While the bombardment was knocking the trench to pieces at Fossalta, he lay very flat and sweated and prayed oh jesus christ get me out of here. Dear jesus please get me out . Christ please please please christ. If you’ll only keep me from getting killed I’ll do anything you say. I believe in you and I’ll tell everyone in the world that you are the only one that matters. Please please dear jesus.

No atheists in foxholes, indeed.

This little bon mot, intended to deflate the pretensions of skeptics and disbelievers has a long and dishonorable history; it is often trotted out, a triumphant smirk spreading across the countenance of the faithful as they surmise they have honed in on the Achilles heel of the atheist. The atheist stands indicted: he is merely a fair weather disbeliever. When the chips fall, he will duck for cover under the shelter provided by the Good Lord, just like the rest of us. (There is another, crafty, way to interpret it, of course: that only believers go to war. But I don’t, ahem, believe that.)

I wonder if the faithful ever stop to think–I know, silly question–about how awful an argument for faith this is. It suggests that our true believing nature will be revealed  when shells are cascading down around us, when, in short, we are possessed by extreme fear, anxiety, and panic.

But why would anyone imagine that a psychological state riven by such extreme sensations and affects is one in which we will rationally come to hold beliefs? One might as well just say that in these states, we witness the breakdown of rational decision-making and belief formation, that the beliefs held by those in foxholes are forced upon them by their circumstances.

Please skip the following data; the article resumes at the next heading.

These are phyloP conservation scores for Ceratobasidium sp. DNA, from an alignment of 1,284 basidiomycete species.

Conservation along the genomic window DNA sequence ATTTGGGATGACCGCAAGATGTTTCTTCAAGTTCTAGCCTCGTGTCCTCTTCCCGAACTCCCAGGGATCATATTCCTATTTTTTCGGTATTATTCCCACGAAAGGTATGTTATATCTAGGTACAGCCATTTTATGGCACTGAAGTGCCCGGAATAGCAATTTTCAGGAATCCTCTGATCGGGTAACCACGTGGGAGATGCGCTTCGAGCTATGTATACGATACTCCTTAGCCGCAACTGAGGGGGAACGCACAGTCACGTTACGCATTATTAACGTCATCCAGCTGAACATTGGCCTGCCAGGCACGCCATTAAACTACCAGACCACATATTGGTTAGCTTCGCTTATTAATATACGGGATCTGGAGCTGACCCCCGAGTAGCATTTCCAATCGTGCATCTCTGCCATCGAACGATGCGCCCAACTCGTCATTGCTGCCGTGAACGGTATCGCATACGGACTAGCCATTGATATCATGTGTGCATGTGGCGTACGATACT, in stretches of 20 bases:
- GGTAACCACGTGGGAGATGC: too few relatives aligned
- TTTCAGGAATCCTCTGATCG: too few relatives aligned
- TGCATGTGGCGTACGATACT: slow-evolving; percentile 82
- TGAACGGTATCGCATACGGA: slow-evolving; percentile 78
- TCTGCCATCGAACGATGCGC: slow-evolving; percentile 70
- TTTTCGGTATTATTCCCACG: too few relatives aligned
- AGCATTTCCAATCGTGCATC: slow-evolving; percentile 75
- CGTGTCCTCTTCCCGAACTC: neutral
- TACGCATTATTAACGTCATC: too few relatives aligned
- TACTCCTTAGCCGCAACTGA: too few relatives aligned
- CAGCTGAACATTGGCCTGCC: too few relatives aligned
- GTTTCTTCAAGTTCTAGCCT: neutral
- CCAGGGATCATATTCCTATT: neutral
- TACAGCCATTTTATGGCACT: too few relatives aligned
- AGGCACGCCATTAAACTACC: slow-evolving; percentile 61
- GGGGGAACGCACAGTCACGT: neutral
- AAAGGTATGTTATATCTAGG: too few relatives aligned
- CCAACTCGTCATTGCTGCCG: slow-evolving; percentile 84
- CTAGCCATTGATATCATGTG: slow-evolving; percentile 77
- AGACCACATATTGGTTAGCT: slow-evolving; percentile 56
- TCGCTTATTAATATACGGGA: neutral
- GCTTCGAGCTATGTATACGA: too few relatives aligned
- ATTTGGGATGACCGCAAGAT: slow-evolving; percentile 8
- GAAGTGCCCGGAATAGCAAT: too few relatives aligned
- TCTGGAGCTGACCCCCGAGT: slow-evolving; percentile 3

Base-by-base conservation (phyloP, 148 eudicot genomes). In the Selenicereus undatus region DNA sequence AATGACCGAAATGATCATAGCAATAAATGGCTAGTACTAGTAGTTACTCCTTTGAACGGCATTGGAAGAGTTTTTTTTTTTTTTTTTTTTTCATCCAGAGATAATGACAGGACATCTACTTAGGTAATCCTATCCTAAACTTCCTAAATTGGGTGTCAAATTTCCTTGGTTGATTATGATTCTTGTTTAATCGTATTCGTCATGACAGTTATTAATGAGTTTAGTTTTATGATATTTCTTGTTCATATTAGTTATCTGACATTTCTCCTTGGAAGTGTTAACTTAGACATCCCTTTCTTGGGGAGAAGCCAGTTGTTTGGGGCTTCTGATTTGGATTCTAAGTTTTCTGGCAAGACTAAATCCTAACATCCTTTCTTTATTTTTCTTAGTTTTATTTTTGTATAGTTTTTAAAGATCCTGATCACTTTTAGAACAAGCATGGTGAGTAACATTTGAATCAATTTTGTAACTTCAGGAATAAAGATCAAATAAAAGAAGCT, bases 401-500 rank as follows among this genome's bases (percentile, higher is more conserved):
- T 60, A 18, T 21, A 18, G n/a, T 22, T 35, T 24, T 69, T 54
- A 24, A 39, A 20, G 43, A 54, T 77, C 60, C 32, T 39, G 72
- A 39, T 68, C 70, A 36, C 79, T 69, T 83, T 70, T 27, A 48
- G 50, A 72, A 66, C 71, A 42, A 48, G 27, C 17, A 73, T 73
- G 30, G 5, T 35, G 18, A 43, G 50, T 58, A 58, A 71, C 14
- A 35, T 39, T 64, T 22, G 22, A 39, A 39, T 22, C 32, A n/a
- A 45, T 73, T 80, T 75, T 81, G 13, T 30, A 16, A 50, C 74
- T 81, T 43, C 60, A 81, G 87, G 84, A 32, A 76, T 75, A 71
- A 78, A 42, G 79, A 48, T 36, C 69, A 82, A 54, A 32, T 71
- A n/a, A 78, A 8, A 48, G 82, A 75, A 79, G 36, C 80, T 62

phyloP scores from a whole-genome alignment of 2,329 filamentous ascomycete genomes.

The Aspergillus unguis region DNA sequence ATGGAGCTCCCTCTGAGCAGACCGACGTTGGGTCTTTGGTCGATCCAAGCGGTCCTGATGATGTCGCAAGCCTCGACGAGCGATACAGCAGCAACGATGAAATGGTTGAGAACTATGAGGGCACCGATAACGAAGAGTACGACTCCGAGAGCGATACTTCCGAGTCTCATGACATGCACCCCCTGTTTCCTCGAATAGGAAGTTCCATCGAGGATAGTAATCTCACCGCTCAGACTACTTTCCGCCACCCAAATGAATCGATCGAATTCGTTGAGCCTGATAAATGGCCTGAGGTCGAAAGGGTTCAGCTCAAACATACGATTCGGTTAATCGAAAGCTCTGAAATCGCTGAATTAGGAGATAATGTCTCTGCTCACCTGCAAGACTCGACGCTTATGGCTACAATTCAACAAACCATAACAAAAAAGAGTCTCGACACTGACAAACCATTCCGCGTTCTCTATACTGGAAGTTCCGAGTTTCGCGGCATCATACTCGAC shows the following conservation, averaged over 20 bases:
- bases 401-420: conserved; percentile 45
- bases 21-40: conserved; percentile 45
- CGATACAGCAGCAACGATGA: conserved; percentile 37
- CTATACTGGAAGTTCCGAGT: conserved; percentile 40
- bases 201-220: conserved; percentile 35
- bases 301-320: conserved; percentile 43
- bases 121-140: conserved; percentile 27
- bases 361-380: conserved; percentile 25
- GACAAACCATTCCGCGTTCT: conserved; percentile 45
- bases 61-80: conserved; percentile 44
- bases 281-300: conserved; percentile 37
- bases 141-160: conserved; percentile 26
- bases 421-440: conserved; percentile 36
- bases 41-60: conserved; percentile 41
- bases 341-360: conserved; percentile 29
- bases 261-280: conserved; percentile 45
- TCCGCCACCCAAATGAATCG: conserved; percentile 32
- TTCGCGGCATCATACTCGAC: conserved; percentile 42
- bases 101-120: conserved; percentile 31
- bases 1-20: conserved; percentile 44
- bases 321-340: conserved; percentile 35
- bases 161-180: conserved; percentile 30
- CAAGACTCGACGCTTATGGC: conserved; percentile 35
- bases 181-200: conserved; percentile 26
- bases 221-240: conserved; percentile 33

Similar arguments are made in other domains, and they are just as silly. Consider, for instance, a familiar claim made about reversions to states of nature–as in post-apocalyptic scenarios:

[A] standard moral associated with post-apocalyptic cinema or literature–one proclaimed with varying degrees of explicitness–is, ‘This is what humans would be like if the pre-political, pre-social “state of nature” were to be restored, if laws, the restraints of conventional morality, and all forms of social and political organization were removed’….The apocalypse thus acts as a pretense shredder, showing our supposed social, cultural and moral sophistication to be shallow and superficial, a fair-weather orientation that is only maintained by the force and rule of the law and the comfort of the good times. So long as no desperation is called for none will be shown. But the seven deadly sins will be on ample display once those conditions no longer hold true.


There is an alternative moral to be drawn of course: that the human nature revealed to us in these depictions of an apocalypse’s aftermath is not the ‘true’, ‘real’ or ‘natural’ one at all. Instead what is shown in post-apocalyptic art are traumatized human beings whose responses–to their environment, to each other–are pathological precisely because of the nature of the changes undergone. The death, disease and pestilence of the apocalypse, for one. Post-apocalyptic visions are thus indeed revelatory, not because they show us how we were ‘before’ we ‘became civilized’ but because they show what our response would be to the dramatic, traumatic loss of our political and social orders.

To conclude, let me complete my excerpting of the vignette above: